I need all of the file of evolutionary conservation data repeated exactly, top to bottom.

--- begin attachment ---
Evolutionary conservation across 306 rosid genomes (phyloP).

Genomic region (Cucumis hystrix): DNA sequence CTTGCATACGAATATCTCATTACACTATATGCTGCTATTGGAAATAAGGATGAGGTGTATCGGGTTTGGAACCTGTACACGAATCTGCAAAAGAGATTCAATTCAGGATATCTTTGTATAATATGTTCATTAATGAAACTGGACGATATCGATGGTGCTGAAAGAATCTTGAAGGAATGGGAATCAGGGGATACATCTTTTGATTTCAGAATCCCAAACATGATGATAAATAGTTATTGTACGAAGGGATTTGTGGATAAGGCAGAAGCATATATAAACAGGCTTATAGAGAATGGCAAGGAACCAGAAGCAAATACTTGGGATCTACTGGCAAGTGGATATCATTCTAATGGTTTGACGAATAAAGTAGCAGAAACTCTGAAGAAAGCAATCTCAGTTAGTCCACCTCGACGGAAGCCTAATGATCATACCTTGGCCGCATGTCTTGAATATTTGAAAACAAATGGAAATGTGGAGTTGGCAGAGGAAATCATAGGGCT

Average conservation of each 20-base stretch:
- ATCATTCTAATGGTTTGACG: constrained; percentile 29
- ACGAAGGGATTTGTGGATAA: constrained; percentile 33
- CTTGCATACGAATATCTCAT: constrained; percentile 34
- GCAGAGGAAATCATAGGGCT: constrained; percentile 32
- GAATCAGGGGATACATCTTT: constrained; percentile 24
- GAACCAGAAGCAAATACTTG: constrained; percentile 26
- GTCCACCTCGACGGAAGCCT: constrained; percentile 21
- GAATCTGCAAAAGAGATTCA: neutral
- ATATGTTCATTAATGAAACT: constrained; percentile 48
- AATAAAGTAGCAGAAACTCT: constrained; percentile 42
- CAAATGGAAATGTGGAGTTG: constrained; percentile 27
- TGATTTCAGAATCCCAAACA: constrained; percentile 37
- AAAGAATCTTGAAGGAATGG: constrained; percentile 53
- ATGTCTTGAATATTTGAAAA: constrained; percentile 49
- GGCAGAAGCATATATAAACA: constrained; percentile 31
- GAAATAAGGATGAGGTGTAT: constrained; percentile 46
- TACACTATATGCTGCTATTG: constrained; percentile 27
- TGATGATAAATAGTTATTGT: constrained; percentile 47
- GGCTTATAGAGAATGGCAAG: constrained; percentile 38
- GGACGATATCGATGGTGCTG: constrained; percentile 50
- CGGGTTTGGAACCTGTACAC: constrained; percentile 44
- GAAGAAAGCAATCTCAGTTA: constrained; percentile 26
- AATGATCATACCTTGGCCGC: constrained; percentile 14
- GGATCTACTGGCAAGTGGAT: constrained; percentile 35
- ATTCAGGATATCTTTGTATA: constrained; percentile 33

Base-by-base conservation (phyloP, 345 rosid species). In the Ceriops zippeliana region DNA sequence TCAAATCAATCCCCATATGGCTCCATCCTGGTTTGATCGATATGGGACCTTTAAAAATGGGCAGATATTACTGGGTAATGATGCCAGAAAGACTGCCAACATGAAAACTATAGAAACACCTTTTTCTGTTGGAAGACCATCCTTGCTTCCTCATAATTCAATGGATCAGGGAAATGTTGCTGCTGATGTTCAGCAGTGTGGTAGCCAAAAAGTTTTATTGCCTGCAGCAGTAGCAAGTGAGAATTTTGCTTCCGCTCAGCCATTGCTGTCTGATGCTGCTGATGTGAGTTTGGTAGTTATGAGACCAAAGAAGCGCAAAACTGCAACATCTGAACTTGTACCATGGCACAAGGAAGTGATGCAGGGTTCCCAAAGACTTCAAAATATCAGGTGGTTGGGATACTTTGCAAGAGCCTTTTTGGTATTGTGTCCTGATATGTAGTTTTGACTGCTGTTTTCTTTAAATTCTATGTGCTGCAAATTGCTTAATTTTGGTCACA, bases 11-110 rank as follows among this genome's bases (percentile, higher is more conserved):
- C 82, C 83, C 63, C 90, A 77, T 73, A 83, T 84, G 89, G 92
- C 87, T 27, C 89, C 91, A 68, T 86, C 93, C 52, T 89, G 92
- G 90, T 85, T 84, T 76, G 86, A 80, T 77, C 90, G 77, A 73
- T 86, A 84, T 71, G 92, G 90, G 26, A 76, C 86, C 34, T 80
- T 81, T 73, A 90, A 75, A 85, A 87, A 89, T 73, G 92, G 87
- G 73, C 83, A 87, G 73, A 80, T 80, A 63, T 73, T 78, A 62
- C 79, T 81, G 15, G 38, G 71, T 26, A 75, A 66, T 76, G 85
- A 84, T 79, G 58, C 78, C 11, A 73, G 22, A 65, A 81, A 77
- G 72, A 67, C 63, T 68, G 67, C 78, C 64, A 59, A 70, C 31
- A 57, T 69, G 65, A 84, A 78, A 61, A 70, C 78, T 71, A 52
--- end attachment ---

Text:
Evolutionary conservation across 306 rosid genomes (phyloP).

Genomic region (Cucumis hystrix): DNA sequence CTTGCATACGAATATCTCATTACACTATATGCTGCTATTGGAAATAAGGATGAGGTGTATCGGGTTTGGAACCTGTACACGAATCTGCAAAAGAGATTCAATTCAGGATATCTTTGTATAATATGTTCATTAATGAAACTGGACGATATCGATGGTGCTGAAAGAATCTTGAAGGAATGGGAATCAGGGGATACATCTTTTGATTTCAGAATCCCAAACATGATGATAAATAGTTATTGTACGAAGGGATTTGTGGATAAGGCAGAAGCATATATAAACAGGCTTATAGAGAATGGCAAGGAACCAGAAGCAAATACTTGGGATCTACTGGCAAGTGGATATCATTCTAATGGTTTGACGAATAAAGTAGCAGAAACTCTGAAGAAAGCAATCTCAGTTAGTCCACCTCGACGGAAGCCTAATGATCATACCTTGGCCGCATGTCTTGAATATTTGAAAACAAATGGAAATGTGGAGTTGGCAGAGGAAATCATAGGGCT

Average conservation of each 20-base stretch:
- ATCATTCTAATGGTTTGACG: constrained; percentile 29
- ACGAAGGGATTTGTGGATAA: constrained; percentile 33
- CTTGCATACGAATATCTCAT: constrained; percentile 34
- GCAGAGGAAATCATAGGGCT: constrained; percentile 32
- GAATCAGGGGATACATCTTT: constrained; percentile 24
- GAACCAGAAGCAAATACTTG: constrained; percentile 26
- GTCCACCTCGACGGAAGCCT: constrained; percentile 21
- GAATCTGCAAAAGAGATTCA: neutral
- ATATGTTCATTAATGAAACT: constrained; percentile 48
- AATAAAGTAGCAGAAACTCT: constrained; percentile 42
- CAAATGGAAATGTGGAGTTG: constrained; percentile 27
- TGATTTCAGAATCCCAAACA: constrained; percentile 37
- AAAGAATCTTGAAGGAATGG: constrained; percentile 53
- ATGTCTTGAATATTTGAAAA: constrained; percentile 49
- GGCAGAAGCATATATAAACA: constrained; percentile 31
- GAAATAAGGATGAGGTGTAT: constrained; percentile 46
- TACACTATATGCTGCTATTG: constrained; percentile 27
- TGATGATAAATAGTTATTGT: constrained; percentile 47
- GGCTTATAGAGAATGGCAAG: constrained; percentile 38
- GGACGATATCGATGGTGCTG: constrained; percentile 50
- CGGGTTTGGAACCTGTACAC: constrained; percentile 44
- GAAGAAAGCAATCTCAGTTA: constrained; percentile 26
- AATGATCATACCTTGGCCGC: constrained; percentile 14
- GGATCTACTGGCAAGTGGAT: constrained; percentile 35
- ATTCAGGATATCTTTGTATA: constrained; percentile 33

Base-by-base conservation (phyloP, 345 rosid species). In the Ceriops zippeliana region DNA sequence TCAAATCAATCCCCATATGGCTCCATCCTGGTTTGATCGATATGGGACCTTTAAAAATGGGCAGATATTACTGGGTAATGATGCCAGAAAGACTGCCAACATGAAAACTATAGAAACACCTTTTTCTGTTGGAAGACCATCCTTGCTTCCTCATAATTCAATGGATCAGGGAAATGTTGCTGCTGATGTTCAGCAGTGTGGTAGCCAAAAAGTTTTATTGCCTGCAGCAGTAGCAAGTGAGAATTTTGCTTCCGCTCAGCCATTGCTGTCTGATGCTGCTGATGTGAGTTTGGTAGTTATGAGACCAAAGAAGCGCAAAACTGCAACATCTGAACTTGTACCATGGCACAAGGAAGTGATGCAGGGTTCCCAAAGACTTCAAAATATCAGGTGGTTGGGATACTTTGCAAGAGCCTTTTTGGTATTGTGTCCTGATATGTAGTTTTGACTGCTGTTTTCTTTAAATTCTATGTGCTGCAAATTGCTTAATTTTGGTCACA, bases 11-110 rank as follows among this genome's bases (percentile, higher is more conserved):
- C 82, C 83, C 63, C 90, A 77, T 73, A 83, T 84, G 89, G 92
- C 87, T 27, C 89, C 91, A 68, T 86, C 93, C 52, T 89, G 92
- G 90, T 85, T 84, T 76, G 86, A 80, T 77, C 90, G 77, A 73
- T 86, A 84, T 71, G 92, G 90, G 26, A 76, C 86, C 34, T 80
- T 81, T 73, A 90, A 75, A 85, A 87, A 89, T 73, G 92, G 87
- G 73, C 83, A 87, G 73, A 80, T 80, A 63, T 73, T 78, A 62
- C 79, T 81, G 15, G 38, G 71, T 26, A 75, A 66, T 76, G 85
- A 84, T 79, G 58, C 78, C 11, A 73, G 22, A 65, A 81, A 77
- G 72, A 67, C 63, T 68, G 67, C 78, C 64, A 59, A 70, C 31
- A 57, T 69, G 65, A 84, A 78, A 61, A 70, C 78, T 71, A 52